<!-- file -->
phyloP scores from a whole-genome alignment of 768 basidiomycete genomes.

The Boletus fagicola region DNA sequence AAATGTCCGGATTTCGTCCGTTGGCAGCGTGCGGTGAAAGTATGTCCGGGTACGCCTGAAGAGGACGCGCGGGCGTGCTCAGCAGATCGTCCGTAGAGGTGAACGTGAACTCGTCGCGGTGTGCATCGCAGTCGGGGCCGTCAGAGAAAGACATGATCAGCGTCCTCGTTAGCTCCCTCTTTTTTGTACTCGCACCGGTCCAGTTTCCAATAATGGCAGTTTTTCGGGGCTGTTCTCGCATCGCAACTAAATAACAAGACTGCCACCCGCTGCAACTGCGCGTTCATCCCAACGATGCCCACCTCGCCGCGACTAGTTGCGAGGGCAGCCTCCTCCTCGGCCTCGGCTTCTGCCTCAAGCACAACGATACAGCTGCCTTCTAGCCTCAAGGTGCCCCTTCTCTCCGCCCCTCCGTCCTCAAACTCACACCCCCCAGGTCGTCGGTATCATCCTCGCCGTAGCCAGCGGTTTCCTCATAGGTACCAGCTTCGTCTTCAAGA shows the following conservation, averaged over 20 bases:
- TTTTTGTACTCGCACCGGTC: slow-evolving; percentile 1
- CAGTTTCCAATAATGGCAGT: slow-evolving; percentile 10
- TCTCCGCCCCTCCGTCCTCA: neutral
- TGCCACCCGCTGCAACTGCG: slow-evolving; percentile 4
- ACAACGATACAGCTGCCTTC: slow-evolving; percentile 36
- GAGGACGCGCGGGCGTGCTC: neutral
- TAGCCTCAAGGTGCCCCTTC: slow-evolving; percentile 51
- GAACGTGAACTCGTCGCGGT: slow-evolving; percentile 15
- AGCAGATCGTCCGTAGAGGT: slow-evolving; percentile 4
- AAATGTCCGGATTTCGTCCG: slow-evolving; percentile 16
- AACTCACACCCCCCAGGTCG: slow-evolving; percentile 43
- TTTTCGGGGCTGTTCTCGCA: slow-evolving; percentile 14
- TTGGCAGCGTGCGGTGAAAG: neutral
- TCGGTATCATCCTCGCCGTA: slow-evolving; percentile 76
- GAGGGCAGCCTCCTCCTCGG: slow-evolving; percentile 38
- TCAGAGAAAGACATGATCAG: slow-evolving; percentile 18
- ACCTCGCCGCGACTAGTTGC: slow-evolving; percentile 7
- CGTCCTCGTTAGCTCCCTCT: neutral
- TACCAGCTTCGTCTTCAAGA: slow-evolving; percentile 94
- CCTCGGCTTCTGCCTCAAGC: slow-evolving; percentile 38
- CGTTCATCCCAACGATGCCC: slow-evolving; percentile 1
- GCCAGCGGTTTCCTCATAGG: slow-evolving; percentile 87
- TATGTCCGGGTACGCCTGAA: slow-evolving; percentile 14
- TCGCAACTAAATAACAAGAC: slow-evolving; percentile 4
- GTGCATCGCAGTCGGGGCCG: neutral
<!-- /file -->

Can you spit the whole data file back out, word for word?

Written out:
phyloP scores from a whole-genome alignment of 768 basidiomycete genomes.

The Boletus fagicola region DNA sequence AAATGTCCGGATTTCGTCCGTTGGCAGCGTGCGGTGAAAGTATGTCCGGGTACGCCTGAAGAGGACGCGCGGGCGTGCTCAGCAGATCGTCCGTAGAGGTGAACGTGAACTCGTCGCGGTGTGCATCGCAGTCGGGGCCGTCAGAGAAAGACATGATCAGCGTCCTCGTTAGCTCCCTCTTTTTTGTACTCGCACCGGTCCAGTTTCCAATAATGGCAGTTTTTCGGGGCTGTTCTCGCATCGCAACTAAATAACAAGACTGCCACCCGCTGCAACTGCGCGTTCATCCCAACGATGCCCACCTCGCCGCGACTAGTTGCGAGGGCAGCCTCCTCCTCGGCCTCGGCTTCTGCCTCAAGCACAACGATACAGCTGCCTTCTAGCCTCAAGGTGCCCCTTCTCTCCGCCCCTCCGTCCTCAAACTCACACCCCCCAGGTCGTCGGTATCATCCTCGCCGTAGCCAGCGGTTTCCTCATAGGTACCAGCTTCGTCTTCAAGA shows the following conservation, averaged over 20 bases:
- TTTTTGTACTCGCACCGGTC: slow-evolving; percentile 1
- CAGTTTCCAATAATGGCAGT: slow-evolving; percentile 10
- TCTCCGCCCCTCCGTCCTCA: neutral
- TGCCACCCGCTGCAACTGCG: slow-evolving; percentile 4
- ACAACGATACAGCTGCCTTC: slow-evolving; percentile 36
- GAGGACGCGCGGGCGTGCTC: neutral
- TAGCCTCAAGGTGCCCCTTC: slow-evolving; percentile 51
- GAACGTGAACTCGTCGCGGT: slow-evolving; percentile 15
- AGCAGATCGTCCGTAGAGGT: slow-evolving; percentile 4
- AAATGTCCGGATTTCGTCCG: slow-evolving; percentile 16
- AACTCACACCCCCCAGGTCG: slow-evolving; percentile 43
- TTTTCGGGGCTGTTCTCGCA: slow-evolving; percentile 14
- TTGGCAGCGTGCGGTGAAAG: neutral
- TCGGTATCATCCTCGCCGTA: slow-evolving; percentile 76
- GAGGGCAGCCTCCTCCTCGG: slow-evolving; percentile 38
- TCAGAGAAAGACATGATCAG: slow-evolving; percentile 18
- ACCTCGCCGCGACTAGTTGC: slow-evolving; percentile 7
- CGTCCTCGTTAGCTCCCTCT: neutral
- TACCAGCTTCGTCTTCAAGA: slow-evolving; percentile 94
- CCTCGGCTTCTGCCTCAAGC: slow-evolving; percentile 38
- CGTTCATCCCAACGATGCCC: slow-evolving; percentile 1
- GCCAGCGGTTTCCTCATAGG: slow-evolving; percentile 87
- TATGTCCGGGTACGCCTGAA: slow-evolving; percentile 14
- TCGCAACTAAATAACAAGAC: slow-evolving; percentile 4
- GTGCATCGCAGTCGGGGCCG: neutral